What’s the deal with work-life balance?

I often find it strange the obsession with work-life balance. Here we have a verb, to work, and a noun, life. Is it not odd that we have compartmentalized our lives into two categories?

1. either working (in an office, driving, lifting 50 pounds, using a scalpel) OR

2. “living” (eating, sleeping, watching TV, going for a walk, traveling, spending time with family)

I would argue that when you are working, you are also living (duh). When you lift that 50 pounds over your head like it says on your job description or getting on the train to the office, meeting with the ED of the company to present the latest project, or drowning yourself on Facebook because you quickly got through that assignment your boss gave you–you are very much alive and functioning. But are you aware? I believe this dichotomy inhibits our ability to be consciously aware of our surroundings, and do what we consider “work,” well.

Since we discussed this concept the other day in GEDI, I have been thinking about it in terms of the kitchen. To create another verb-noun analogy, I thought of the “cook-food balance.” In the kitchen, we are cooking or baking or attempting any various number of steps along the way to come to an end product: food. At first glance, it seems odd to compare a Life to food. Life has a series of meaningful physical, spiritual, and emotional events that we tag as either work or play. Food, unlike eating, also holds a series of events that may be considered meaningful by the seed guru and grower, producer, processor, distributor, cook, and/or consumer. Many many “work” steps occur before finally ending up on your plate for mere sustenance or in lovely cases, pleasure. So the food analogy could actually be presented as: step in food preparation(Work)-Food Balance.

I am currently experimenting with these stages in order to fully grasp the life of food. For my occupation, dare I say work, I am a farmer (grower), coffee roaster and home brewer (processor), coffee deliverer (distributor), line minion at a restaurant and an avid personal kitchen dweller (cook), a farmers market manager (organizer), and of course, albeit picky, an eater (consumer). For one thing, you can see right off the bat that “work” is irrelevant to me. I have balanced several tasks in order to occupy my time with food discovery…and I’m getting paid to do it. Perhaps I’m just lucky, but in reality, I work my ass off. I am, however, highly satisfied at the end of the day.

Anyways…the ___-Food Balance: an analogy to discredit the use of Work-Life Balance. Here is an example of Process-Food Balance. Take it or leave it.

Scenario 1: My supervisor turns the conveyor belt on and I watch the turkeys come towards me. My job in the line is to bleed the animals to be ready for the next part of the line, of which I am not quite sure what happens. The factory is currently operating a line that processes 60 turkeys per minute and my employers are talking about increasing this to 100 or more birds in the weeks to come. I am afraid of this because I am already hurting myself as I attempt to slit their throats as fast as possible. My knife becomes very dull after 20 minutes or so, and there is no time to sharpen it, so I often become overwhelmed, too slow, and end up jamming the knife into my fingers. The line continues regardless, though, which makes me feel sick to my stomach, thinking about the blood from my fingers getting mixed in with the turkey meat. When I go home after work, I go right to sleep as I am too disgusted to eat, too poor to buy nutritious food and know that I need to get back to the factory in a couple hours.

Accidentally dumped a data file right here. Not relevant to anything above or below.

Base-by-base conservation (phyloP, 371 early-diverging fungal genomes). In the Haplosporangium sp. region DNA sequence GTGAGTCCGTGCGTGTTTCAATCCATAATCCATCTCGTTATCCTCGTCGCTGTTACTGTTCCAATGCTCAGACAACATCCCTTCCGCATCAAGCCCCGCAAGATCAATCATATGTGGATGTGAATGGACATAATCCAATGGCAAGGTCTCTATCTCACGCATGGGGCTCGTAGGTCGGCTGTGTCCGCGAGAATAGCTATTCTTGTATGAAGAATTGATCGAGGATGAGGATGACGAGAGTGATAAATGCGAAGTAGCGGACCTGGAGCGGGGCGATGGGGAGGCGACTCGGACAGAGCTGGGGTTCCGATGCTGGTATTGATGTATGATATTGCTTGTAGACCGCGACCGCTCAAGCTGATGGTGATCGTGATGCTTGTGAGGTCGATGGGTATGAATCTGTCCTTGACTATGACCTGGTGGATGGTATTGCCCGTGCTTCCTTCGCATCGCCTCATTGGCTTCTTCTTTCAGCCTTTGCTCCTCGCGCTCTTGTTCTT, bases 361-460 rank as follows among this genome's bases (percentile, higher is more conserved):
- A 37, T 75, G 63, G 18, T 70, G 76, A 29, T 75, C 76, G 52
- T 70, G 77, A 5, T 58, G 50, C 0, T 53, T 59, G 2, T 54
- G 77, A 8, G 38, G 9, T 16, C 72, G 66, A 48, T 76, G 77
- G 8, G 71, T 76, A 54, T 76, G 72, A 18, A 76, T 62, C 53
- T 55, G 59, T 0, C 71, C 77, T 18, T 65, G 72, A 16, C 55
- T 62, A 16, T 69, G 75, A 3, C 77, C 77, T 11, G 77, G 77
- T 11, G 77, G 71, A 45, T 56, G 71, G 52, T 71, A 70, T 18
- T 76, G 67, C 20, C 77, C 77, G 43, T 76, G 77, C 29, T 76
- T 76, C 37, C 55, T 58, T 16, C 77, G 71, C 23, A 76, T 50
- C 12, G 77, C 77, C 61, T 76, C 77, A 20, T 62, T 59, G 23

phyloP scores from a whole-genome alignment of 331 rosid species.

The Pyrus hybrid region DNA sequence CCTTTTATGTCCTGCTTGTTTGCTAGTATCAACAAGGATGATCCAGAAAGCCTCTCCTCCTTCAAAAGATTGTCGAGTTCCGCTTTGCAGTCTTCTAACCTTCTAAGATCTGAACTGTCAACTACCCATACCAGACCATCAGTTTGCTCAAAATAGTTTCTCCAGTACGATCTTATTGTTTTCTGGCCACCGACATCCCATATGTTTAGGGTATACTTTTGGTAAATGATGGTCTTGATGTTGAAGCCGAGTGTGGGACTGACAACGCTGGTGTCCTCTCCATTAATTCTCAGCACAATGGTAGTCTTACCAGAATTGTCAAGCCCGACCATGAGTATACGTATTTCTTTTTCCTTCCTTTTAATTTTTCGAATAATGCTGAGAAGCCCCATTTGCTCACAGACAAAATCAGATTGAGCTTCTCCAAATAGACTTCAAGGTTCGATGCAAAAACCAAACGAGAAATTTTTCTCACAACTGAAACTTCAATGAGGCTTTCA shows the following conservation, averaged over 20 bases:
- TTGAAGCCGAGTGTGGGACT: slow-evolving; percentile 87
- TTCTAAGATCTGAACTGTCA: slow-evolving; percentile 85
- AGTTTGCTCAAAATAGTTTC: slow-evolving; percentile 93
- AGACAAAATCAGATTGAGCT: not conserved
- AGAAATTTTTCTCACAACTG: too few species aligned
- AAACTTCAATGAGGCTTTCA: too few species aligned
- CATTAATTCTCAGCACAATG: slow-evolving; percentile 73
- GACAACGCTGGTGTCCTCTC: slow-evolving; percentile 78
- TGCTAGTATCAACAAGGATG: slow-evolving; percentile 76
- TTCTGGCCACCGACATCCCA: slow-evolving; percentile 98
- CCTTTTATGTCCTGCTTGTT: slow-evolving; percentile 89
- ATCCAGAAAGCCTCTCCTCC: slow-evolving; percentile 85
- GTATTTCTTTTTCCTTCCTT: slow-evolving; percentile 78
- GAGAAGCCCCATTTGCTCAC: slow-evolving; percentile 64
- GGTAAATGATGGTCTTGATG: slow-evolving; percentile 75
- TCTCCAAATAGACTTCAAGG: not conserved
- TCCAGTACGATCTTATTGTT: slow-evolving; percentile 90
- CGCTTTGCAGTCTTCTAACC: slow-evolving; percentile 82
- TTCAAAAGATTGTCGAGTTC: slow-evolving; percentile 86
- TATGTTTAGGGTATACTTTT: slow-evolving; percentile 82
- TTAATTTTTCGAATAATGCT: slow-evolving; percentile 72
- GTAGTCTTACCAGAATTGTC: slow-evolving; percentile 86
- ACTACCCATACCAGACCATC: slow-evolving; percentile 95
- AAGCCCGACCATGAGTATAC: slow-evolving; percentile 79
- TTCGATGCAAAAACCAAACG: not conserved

Scenario 2: Poultry processing at Polyface Farm in Swope, VA. http://www.youtube.com/watch?v=k4P229ArpZA&feature=related. Please watch.

So, this post may seem a bit confusing, but I’ll break it down for you in this way: In both scenarios, the worker is processing poultry. In scenario 1, however, this individual’s work-life balance is heavily weighted towards work because of how it affects him/her when returning home for a short respite. No true balance exists here. In scenario 2 the worker has complete control of the equipment that this individual has engineered, and can slow down or speed up the process as he sees appropriate for his abilities. This worker has created a balanced system to complete the job (the final product: food).

Thus, if the work in our daily lives is too static or chaotic, we lose balance and become overwhelmed/ pressured/ stressed/sick/pained. If we begin to think about TIME as something to be filled with different meaningful and “agencied” tasks, instead of the dreaded WORK, we can fill our lives with an end product worth living for. The theory of work-life balance continues to resemble scenario 1 for me–that we must keep checking the box for 8+ hours/day, and try to do all we can to find relief afterwards–and sometimes it is impossible. Are we ever really living in this scenario? If finding relief is so critical to us at the end of the work day, perhaps we should rethink the things that we DO.

Certain socioeconomic or physical constraints may hold some of us back, you may argue…but, regardless of our situation, is it not true that we can live our lives as fully as we decide?

 

 

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